lawyers are good at different types of work so if you tell me the type
of work I’ll be able to make a more informed suggestion.
It’s for purchasing a property in Sosa. Why did you write Republic
I’m going to assume that that is Sosua on the north coast (Sosa
is a baseball player). You could contact Argentina XXXXXX of Puerto
Plata or Nelson XXXXXXXX of Sosua. Do you need a lawyer who speaks English?
Both of these do. Republic was emphasised because we normally refer
to the Dominican Republic or the DR. Dominican is an adjective applying
to the people, so ‘in the Dominican’ would mean ‘inside
a Dominican person’.
Yes that’s it, Sosa on the north coast. Thanks for the names.
I don’t understand the point you’re trying to make about
From Karen in Ontario, October 2005
Sorry I haven’t been in touch for a while but I’ve been
very busy. Ricardo is having a run of bad luck with his family: his
brother was in a motorbike accident and had to go to hospital. He couldn’t
work during this time and he has a wife and six kids to support. I have
now taken on an evening job as well as my daytime job which is why I
don’t get much time for emails. But yes, he does love me, I’m
sure of it. And he’s such a good man – he is so concerned
about all the members of his family.
Please open your eyes, my dear. And please listen to your mother.
From Sue and Malcolm, Manchester UK November 2005
Thoroughly enjoyed your articles! We are moving to live in Cabarete
next March. Can you offer advice on vaccinations we should have before
moving? Many thanks.
Sue and Malcolm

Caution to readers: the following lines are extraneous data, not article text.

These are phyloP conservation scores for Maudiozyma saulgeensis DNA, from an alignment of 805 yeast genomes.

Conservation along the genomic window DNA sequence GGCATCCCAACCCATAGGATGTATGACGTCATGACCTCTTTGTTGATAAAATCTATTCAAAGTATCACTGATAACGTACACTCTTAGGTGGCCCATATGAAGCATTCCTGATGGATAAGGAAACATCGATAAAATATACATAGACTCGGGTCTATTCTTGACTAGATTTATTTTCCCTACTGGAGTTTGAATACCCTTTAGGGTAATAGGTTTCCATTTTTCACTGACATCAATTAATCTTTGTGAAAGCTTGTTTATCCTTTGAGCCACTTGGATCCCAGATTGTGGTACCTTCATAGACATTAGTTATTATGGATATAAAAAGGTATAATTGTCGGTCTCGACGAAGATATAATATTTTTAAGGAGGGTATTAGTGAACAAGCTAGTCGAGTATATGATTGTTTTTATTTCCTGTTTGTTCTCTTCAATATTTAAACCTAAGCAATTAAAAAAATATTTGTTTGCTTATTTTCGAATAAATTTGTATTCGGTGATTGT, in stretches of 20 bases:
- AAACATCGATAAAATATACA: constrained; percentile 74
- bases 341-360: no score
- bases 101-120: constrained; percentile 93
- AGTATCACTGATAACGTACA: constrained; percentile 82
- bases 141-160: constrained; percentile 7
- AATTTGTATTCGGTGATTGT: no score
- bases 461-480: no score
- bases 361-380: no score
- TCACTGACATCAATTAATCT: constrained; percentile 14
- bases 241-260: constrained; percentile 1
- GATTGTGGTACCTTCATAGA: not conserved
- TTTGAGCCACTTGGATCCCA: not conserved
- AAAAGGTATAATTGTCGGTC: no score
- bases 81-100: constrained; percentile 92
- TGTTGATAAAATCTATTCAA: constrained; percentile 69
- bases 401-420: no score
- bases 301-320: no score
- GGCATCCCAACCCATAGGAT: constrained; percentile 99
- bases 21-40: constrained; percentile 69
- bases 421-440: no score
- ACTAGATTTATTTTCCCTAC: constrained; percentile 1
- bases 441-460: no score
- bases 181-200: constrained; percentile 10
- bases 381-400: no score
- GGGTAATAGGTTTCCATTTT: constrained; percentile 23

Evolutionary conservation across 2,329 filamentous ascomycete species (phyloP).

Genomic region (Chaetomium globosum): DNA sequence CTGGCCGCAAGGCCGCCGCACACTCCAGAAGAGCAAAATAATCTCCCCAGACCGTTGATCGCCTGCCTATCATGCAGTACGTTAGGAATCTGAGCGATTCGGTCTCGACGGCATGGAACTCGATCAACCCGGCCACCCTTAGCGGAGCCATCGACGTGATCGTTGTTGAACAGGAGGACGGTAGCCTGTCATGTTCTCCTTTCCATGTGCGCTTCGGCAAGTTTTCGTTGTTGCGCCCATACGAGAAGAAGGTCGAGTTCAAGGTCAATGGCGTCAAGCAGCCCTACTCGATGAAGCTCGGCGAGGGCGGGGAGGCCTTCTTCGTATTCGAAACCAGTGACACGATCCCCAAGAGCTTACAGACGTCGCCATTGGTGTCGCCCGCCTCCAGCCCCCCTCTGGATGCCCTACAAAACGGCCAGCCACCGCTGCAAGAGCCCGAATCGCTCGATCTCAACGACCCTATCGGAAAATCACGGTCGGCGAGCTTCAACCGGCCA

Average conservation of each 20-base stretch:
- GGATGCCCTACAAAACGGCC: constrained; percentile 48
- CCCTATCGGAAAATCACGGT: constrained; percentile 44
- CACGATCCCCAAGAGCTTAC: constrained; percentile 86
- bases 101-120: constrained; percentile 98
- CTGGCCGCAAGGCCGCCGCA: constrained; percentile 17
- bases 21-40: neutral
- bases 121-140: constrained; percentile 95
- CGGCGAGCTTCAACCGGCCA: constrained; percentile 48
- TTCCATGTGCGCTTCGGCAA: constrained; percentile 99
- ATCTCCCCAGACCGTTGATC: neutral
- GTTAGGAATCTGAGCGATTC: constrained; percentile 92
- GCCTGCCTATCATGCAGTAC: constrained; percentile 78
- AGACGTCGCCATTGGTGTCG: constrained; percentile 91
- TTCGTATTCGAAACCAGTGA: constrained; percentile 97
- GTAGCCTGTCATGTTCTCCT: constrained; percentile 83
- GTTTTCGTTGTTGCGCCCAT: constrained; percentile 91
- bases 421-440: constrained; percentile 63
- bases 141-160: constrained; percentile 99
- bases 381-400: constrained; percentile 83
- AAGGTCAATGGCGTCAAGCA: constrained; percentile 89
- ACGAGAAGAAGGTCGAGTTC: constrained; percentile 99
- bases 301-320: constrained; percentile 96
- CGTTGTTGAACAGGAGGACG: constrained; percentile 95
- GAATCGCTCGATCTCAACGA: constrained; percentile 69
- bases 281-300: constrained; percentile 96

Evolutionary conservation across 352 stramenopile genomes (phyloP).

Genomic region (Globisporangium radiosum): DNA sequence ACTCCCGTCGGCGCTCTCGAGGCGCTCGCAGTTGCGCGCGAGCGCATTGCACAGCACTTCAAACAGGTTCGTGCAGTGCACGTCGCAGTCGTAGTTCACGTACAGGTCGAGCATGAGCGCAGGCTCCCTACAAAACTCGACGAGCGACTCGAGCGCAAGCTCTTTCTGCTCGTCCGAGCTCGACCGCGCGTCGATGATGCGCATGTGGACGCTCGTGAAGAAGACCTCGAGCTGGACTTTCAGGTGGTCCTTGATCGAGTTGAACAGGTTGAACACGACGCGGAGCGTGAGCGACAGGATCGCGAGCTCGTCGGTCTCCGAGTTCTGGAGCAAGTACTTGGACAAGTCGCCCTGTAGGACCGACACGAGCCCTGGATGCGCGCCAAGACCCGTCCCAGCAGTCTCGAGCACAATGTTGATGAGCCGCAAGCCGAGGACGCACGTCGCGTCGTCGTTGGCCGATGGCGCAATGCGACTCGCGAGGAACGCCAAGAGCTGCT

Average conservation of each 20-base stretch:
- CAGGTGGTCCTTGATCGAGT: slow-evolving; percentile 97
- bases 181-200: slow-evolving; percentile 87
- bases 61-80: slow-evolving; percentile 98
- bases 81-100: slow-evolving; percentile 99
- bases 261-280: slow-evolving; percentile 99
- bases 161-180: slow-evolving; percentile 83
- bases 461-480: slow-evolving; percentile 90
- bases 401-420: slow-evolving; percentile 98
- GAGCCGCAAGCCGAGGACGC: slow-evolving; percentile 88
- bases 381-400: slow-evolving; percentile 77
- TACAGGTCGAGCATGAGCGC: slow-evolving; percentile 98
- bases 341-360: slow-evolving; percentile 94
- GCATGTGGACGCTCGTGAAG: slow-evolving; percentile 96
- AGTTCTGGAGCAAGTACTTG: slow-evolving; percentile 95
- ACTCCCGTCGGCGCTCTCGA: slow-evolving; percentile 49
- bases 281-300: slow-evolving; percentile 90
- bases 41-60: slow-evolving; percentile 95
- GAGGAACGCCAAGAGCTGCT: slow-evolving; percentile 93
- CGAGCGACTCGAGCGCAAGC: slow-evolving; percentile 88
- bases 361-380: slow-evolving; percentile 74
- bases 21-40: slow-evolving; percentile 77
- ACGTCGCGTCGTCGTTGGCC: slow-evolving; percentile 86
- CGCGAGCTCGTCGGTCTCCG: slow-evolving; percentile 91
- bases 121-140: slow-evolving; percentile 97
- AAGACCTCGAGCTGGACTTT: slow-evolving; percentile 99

Dear Sue and Malcolm,
Thank you for the nice comments. When I moved here I had the works done!
But then I was used to travelling in obscure parts of the world which
made this necessary (rabid goats outside Ulan Bator in Mongolia, for
example!). The list I had done was: Hepatitis A, Meningitis A &
C, Diphtheria, Typhoid, Polio, Yellow fever, Tetanus and Rabies.
You may want to check with your GP whether all these are necessary
and do ask about prophylaxis for malaria. Good to see you’re planning
well in advance of the move. Welcome to the DR! We live in Puerto Plata
which is about a 40 minute drive from Cabarete so if you want to come
over for a chat once you’ve settled in, please let me know. Ginnie
From Katherine in New York January 2006
How easy is it to get a job teaching English in the DR? I have a teaching
certificate and five years experience of teaching junior high. Thanks.
Getting any form of work here is not easy and there are many unemployed
Dominicans. However, qualified teachers are in some demand in the private
sector and there are schools which use the English language. I am sending
you the links of some schools which fit this category in Santo Domingo,
Santiago and Sosua. These schools will pay a salary far superior to
the public school sector where the language used is Spanish.
From Karen in Ontario, March 2006
You annoyed me with that last email. My eyes are open! Anyway this is
to let you know that I’ve been working very hard and saving up
when I can. I’m due some holiday time so I’ve decided to
look for a cheap last minute holiday deal. I haven’t told Ricardo